Like Albert Einstein had said, “it is the supreme art of the teacher to awaken joy in creative expression and knowledge”. Because it is a fact that the (right) teachers are the ones who create all other professions, the ones who inspire you to be the best you can be, and to find some order in the chaos that is our world.

 

Also part of Daily Prompt: Chaos

Napoleon and the limits of DIY

https://s-media-cache-ak0.pinimg.com/236x/9a/22/3b/9a223bbc2b866c93f1b13d8e931f2527.jpgIt was Napoleon who said that “if you want a thing done well, do it yourself”. And we’ve all had that instance when your mother asks you to do something, then you ask so many questions while attempting to do it, that she finally sighs and remarks this exact same Napoleonic quote. (If you haven’t experienced this, you just probably never heard the last part).

Wanting to do things yourself is not necessarily a bad thing. It may be considered part of obsessive-compulsive disorder (OCD). Or even as a sign of insanity. But as they say, there is a fine line between genius and insanity. Or rather, as Seneca put it, “there is no great genius without some touch of madness”. Humor apart, we can’t all do everything on our own constantly. It is physically impossible.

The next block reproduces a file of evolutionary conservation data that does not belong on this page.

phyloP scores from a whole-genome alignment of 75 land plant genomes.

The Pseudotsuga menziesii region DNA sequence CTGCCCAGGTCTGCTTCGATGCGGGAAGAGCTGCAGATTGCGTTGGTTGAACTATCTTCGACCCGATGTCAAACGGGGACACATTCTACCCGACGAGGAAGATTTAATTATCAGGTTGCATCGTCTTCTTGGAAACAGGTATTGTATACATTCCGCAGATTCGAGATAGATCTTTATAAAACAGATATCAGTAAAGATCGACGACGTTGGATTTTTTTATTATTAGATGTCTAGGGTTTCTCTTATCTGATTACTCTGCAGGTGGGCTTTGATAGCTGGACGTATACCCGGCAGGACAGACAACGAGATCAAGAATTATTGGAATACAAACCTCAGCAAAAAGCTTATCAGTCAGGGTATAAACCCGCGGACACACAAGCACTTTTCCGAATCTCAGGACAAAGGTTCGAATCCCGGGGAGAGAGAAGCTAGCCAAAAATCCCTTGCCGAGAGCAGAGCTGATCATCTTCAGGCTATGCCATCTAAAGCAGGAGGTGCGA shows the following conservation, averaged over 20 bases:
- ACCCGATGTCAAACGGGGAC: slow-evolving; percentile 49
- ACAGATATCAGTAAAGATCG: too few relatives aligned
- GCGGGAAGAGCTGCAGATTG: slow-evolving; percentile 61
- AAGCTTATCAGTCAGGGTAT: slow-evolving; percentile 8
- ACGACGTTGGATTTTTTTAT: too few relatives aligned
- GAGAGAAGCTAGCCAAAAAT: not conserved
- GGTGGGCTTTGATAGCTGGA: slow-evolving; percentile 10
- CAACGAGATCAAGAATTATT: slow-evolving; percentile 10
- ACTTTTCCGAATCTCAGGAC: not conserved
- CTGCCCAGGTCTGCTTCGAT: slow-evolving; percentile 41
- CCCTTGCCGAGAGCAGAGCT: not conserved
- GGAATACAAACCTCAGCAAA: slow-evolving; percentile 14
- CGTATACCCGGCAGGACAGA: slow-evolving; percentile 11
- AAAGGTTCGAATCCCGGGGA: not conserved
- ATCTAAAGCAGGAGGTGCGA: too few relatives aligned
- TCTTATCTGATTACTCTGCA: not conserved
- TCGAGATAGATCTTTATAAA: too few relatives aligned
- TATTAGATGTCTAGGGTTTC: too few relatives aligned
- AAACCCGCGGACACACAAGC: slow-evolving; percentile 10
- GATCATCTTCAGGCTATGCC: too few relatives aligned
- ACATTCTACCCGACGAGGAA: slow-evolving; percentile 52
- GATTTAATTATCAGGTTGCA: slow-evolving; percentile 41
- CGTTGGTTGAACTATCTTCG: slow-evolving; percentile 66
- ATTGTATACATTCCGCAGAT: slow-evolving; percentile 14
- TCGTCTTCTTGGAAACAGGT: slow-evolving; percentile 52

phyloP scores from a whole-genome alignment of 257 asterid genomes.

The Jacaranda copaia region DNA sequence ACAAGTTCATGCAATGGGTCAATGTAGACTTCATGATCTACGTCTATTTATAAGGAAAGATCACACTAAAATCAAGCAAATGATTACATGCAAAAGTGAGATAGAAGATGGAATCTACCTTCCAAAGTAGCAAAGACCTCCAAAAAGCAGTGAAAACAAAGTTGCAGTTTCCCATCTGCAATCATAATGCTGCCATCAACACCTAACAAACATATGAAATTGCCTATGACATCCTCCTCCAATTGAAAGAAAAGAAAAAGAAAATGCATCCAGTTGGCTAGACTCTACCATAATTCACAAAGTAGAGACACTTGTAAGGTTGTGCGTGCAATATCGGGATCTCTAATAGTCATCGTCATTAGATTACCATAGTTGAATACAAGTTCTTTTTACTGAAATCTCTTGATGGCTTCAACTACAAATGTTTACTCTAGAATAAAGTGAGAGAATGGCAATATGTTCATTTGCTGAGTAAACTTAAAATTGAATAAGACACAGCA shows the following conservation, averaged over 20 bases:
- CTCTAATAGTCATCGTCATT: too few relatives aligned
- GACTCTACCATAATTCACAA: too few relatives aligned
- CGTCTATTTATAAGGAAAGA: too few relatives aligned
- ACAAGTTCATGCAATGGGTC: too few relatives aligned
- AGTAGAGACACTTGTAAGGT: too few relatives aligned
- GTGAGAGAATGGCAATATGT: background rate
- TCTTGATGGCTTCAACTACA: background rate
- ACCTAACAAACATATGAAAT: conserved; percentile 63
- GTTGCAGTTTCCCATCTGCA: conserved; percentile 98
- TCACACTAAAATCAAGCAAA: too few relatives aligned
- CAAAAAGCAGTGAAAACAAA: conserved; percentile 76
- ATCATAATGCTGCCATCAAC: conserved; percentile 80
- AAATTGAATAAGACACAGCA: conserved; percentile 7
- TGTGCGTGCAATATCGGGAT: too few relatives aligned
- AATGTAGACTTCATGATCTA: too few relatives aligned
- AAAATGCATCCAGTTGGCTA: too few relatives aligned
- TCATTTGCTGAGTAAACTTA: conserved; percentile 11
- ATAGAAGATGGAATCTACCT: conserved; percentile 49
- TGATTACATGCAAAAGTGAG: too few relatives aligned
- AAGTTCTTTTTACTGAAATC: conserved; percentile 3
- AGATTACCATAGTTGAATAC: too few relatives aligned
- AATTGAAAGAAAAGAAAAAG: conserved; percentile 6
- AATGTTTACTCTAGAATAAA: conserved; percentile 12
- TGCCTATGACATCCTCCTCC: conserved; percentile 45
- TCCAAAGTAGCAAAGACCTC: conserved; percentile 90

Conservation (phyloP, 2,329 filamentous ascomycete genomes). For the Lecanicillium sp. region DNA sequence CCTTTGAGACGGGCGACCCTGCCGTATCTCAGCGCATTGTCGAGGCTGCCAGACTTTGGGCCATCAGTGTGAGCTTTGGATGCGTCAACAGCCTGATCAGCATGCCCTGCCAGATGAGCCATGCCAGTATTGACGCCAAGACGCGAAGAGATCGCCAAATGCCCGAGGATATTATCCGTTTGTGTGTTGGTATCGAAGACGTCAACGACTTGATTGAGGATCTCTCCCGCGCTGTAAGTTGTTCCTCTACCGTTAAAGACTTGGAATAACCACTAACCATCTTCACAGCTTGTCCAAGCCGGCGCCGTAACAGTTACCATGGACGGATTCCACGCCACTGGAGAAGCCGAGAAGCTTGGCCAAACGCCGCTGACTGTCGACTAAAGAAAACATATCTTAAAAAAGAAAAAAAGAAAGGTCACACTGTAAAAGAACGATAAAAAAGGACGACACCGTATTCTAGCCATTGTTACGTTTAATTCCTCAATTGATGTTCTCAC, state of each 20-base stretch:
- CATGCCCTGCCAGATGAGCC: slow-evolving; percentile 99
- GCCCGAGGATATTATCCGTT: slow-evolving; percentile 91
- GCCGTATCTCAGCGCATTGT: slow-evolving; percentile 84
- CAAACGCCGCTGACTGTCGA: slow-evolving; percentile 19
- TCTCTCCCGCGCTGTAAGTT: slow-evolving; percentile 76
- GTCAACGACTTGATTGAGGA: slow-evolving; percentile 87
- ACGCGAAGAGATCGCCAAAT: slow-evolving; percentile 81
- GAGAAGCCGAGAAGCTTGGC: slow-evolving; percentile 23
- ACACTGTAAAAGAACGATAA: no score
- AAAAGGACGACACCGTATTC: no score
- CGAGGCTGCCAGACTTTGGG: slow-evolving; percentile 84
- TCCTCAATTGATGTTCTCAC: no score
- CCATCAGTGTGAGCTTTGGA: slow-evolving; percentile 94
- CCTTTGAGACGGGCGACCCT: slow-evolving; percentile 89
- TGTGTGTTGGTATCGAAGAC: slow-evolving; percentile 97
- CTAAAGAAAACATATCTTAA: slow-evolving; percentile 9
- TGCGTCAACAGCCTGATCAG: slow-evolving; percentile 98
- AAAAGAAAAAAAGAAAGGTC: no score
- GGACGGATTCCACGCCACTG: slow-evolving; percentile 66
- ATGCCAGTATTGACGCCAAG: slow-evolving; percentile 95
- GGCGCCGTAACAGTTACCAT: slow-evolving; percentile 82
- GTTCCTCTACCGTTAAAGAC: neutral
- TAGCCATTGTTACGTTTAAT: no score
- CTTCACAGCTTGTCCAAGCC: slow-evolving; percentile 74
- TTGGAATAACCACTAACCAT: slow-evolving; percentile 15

And just imagine what it would be like if everyone kept what they know to themselves. Sure, it is good competition, but wouldn’t you want someone to help you? Or at least continue your legacy when you’re gone? After all, the greatest teachers, those who inspire us the most and leave their mark on us, are indeed the ones who want to transmit upon us their knowledge.

So, sometimes, you just need to let go, relax, and acknowledge that you are not intended to carry the weight of the world on your shoulders. Humanity is supposed to be based on understanding and solidarity. If you can do something well on your own, just imagine how great it would be if your power was multiplied.

“Alone we can do so little, together we can do so much” – Helen Keller.

 

Also part of Daily Prompt: Help